Danang - A bit off the beaten track, Danang makes a great day trip and is home to miles of coastline and beaches that you can call your own for a day. The Han riverfront is also great for walking and enjoying the scenery.

Hoi An - Every traveler's favorite spot in Vietnam, and for good reason. Hoi An has everything you could want in a city: winding cobblestone roads with boutiques, cafes, and restaurants, a colorful night market, great nightlife, and picturesque beaches. It's another place that you'll kick yourself for leaving because of the plethora of activities. Be sure to wander through the old town which is home to hundreds of tailor shops, custom making ANY kind of clothing or shoes you would like, for amazing prices, with the option to ship anywhere in the world. There are several museums and palaces within the old town, as well as the night market, that shouldn't be missed either. If you want to head for the beach for the day, just out of town are An Bang and Cua Dai, both up and coming areas for tourism, and both great opportunities for a quiet afternoon in the sun.


Nha Trang - This small beach town is the Miami of Vietnam, home to 5 star hotels and resorts, nightclubs, and tourists everywhere. For a relaxing couple of days, there are snorkeling tours off of the coast in the crystal blue waters, and beautiful walks along the beaches. If you want a more local experience, stay at a hostel or guesthouse, but the area in general is very built up with brand-named hotels and restaurants.

Dalat - Another picturesque, gorgeous town in the mountains that you'll never want to leave. The streets are very winding and a bit hard to navigate, but you will find your way nonetheless. The main draw here is the trekking and canyoning tours and excursions that can easily be booked through your hostel or a tour company. Renting a motorbike for the day will also give you a fabulous taste of the hustle and bustle of the city, as well as the remote parts of the mountains. Also not to miss is the Xuan Huong Lake situated in the center of town for some relaxation, Hang Nga Crazy House (you have to see it to believe it), and Bao Dai's Summer Palace.

Mui Ne - Known as the "Sahara of Vietnam," Mui Ne is a beautiful stretch of sand and dunes along the coast that is hard to miss out on. Water sports such as wind and kitesurfing are popular here, but the main draw is the quad bike tours of the sand dunes. Try to go in the early evening to catch the sunset.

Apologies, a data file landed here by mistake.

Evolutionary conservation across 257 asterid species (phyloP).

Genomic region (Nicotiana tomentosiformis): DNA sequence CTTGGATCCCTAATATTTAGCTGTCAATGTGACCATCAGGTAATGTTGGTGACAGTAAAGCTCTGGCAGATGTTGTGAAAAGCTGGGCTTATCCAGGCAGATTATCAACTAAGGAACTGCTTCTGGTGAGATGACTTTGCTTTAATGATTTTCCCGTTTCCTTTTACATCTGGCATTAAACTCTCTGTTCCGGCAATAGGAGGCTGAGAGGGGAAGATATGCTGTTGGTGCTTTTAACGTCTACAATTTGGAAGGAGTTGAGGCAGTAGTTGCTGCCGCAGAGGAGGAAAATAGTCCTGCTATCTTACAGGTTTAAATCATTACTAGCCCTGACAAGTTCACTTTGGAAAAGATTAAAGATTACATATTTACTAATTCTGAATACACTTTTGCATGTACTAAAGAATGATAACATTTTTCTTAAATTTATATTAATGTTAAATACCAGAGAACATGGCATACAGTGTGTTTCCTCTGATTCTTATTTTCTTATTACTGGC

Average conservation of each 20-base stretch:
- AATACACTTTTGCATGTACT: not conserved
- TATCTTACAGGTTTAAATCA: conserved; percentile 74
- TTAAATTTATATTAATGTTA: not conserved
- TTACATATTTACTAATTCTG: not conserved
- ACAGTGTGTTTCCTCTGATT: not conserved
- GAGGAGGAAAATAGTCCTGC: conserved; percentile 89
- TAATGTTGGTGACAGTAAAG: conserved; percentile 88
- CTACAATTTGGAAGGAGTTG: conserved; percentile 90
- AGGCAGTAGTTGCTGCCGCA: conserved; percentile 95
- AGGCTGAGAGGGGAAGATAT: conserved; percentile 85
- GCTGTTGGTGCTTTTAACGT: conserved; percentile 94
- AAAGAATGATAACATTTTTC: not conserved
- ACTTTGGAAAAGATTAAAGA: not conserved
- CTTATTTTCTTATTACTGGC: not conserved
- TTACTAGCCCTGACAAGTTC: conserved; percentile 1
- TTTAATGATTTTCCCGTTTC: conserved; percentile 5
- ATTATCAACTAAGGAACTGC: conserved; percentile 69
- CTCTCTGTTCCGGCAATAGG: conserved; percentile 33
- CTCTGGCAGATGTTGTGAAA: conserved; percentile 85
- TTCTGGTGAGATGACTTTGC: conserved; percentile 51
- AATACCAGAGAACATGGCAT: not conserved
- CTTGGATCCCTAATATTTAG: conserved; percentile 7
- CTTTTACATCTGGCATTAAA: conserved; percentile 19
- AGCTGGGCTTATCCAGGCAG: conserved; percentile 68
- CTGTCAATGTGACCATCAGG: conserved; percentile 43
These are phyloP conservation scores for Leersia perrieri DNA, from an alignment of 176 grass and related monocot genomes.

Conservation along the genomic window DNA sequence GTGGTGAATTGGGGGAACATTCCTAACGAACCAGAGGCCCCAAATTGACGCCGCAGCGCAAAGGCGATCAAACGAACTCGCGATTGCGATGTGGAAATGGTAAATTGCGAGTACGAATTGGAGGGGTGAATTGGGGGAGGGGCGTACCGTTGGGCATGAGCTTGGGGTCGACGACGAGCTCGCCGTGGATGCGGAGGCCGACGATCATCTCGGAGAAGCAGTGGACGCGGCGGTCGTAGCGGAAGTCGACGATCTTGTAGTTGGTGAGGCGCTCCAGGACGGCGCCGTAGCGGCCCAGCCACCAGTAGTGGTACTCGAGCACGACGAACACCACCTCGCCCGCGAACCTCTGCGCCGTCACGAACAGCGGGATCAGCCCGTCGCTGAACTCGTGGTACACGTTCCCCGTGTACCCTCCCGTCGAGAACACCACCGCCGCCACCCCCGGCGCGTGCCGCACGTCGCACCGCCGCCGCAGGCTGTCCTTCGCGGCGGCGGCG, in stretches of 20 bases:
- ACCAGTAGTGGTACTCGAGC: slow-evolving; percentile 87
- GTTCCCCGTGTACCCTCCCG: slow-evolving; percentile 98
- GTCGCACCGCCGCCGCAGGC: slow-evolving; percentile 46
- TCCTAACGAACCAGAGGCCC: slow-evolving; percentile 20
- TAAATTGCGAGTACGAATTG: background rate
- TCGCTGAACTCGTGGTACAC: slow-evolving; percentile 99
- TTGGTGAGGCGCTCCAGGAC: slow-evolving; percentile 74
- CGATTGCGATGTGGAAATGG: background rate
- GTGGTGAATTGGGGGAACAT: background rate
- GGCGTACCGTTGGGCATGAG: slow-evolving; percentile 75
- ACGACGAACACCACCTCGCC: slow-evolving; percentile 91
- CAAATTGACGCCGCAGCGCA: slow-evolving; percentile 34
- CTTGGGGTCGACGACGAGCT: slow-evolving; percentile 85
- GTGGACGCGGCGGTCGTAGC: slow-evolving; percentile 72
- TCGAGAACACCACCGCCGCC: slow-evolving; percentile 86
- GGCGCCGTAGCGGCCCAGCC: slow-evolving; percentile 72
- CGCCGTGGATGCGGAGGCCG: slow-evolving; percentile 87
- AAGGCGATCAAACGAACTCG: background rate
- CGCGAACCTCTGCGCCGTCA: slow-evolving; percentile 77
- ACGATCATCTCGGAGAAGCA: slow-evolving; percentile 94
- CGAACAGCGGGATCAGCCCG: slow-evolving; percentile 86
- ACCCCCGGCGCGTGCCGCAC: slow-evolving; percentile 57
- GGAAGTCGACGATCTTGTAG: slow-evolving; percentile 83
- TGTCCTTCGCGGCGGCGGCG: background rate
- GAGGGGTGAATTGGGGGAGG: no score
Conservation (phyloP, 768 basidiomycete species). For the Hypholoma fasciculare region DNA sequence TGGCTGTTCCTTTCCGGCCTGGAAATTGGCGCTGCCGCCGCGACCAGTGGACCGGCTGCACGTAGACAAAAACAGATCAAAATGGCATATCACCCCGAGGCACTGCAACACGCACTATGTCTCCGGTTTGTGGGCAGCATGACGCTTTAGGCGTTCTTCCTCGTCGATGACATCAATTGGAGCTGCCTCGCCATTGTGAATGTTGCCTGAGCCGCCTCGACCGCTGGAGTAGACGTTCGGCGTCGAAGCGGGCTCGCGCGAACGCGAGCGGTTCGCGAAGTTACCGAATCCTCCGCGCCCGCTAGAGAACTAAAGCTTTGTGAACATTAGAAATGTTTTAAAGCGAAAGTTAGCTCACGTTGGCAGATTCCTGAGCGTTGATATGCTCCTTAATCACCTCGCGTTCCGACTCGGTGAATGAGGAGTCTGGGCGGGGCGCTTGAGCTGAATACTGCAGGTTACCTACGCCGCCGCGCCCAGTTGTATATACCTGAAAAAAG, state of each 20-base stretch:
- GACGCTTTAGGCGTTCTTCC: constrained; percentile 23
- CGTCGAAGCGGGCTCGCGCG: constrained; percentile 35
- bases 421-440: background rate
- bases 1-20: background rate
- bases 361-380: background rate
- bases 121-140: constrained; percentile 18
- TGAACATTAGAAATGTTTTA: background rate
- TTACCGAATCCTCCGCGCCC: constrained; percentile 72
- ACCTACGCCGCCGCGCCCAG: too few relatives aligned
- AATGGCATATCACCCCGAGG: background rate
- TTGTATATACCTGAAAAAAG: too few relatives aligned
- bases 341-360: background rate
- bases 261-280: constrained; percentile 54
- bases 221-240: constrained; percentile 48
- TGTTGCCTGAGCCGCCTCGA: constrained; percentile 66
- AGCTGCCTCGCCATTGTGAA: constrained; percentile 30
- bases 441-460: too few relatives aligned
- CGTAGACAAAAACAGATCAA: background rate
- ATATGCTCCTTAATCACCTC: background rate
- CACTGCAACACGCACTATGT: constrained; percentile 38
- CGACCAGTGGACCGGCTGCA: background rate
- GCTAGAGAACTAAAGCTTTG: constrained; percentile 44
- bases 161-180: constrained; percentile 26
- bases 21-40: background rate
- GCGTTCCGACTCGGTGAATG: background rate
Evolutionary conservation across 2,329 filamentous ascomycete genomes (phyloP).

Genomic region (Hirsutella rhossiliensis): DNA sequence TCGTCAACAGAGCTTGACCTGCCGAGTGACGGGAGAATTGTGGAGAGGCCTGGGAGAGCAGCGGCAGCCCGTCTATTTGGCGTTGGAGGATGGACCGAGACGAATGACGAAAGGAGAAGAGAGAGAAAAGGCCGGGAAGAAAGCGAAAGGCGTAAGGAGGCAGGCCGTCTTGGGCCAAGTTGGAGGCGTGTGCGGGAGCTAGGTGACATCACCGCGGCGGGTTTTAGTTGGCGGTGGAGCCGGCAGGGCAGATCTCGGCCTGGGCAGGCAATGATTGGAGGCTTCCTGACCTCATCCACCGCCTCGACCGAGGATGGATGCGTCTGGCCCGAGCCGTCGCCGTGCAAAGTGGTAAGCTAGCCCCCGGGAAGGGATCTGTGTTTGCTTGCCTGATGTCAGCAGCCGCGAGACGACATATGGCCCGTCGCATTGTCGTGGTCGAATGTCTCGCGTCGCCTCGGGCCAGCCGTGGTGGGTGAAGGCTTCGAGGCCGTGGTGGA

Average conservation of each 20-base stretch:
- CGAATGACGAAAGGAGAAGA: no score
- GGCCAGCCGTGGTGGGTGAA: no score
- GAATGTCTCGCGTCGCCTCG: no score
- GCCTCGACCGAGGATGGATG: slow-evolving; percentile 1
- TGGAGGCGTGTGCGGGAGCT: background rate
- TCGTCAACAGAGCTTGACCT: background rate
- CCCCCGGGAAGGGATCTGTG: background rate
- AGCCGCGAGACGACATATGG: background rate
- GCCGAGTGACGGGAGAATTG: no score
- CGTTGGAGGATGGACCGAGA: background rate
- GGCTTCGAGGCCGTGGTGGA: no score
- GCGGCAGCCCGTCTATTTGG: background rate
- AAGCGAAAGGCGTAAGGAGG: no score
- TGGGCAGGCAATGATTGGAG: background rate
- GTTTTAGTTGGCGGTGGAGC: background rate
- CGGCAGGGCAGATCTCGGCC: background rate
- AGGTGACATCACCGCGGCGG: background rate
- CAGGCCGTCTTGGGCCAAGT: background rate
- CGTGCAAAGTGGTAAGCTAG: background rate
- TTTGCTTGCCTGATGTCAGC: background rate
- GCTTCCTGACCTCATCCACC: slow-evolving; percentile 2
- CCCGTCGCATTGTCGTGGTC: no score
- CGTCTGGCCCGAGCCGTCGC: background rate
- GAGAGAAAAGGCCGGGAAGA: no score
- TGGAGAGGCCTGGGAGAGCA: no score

Ho Chi Minh City (Saigon) - The second largest city after Hanoi and a very close look into the horrific history that the nation has faced. I was surprised at what a long way the city has come since the war - there are lots of chain restaurants, skyscrapers, and parks throughout the city. There are several districts and lots of ground to cover, but some of the best sites include the Reunification Palace, the HCMC Museum, and the Notre Dame Cathedral. Perhaps the biggest cultural draw in the city is the War Remnants Museum. The museum displays gruesome, authentic, and very biased pictures and stories against American war crimes from the war, and as an American it was incredibly hard to get through, but very informative and an absolute must-see. Outside of HCMC are the Cu Chi Tunnels which were used by the Viet Cong during the war, and also an authentic peak into Vietnam's horrid past.


The Mekong Delta - There is also a lot of ground to cover here, but the Mekong Delta is home to beautiful floating markets and villages, local homestays, and a very local experience. There are numerous boat tours that you can take that hit all of the floating markets and beaches, and this region is an amazing look into how much of Vietnam's economy thrives on agriculture.


Buses - There are no shortages on buses and you can book transportation to literally anywhere in the country. Most hostels will work with tour companies so you won't have to go far to book your next destination. There are also tourism companies on almost every street in bigger towns, and these tend to be a bit cheaper. My best advice would be to shop around a bit to compare prices, as some vary depending on time of day of departure and type of bus. They are all very accommodating - the company you book with will more than likely pick you up from your hostel and take you to wherever the bus will be departing from. Sleeper buses are also extremely common, well-used by backpackers, and safe. Vietnam is a very long country, and the longer rides can sometimes take up to 12 hours. Don't waste a day in transit and instead consider booking a sleeper bus. They feature two levels of decently comfortable beds and storage to keep your belongings. The best part is that you'll save money on accommodation for a night, and you'll wake up in the morning in an entirely new place with lots to explore! Short bus rides will be less than $10 USD and night buses are around $15-25 USD.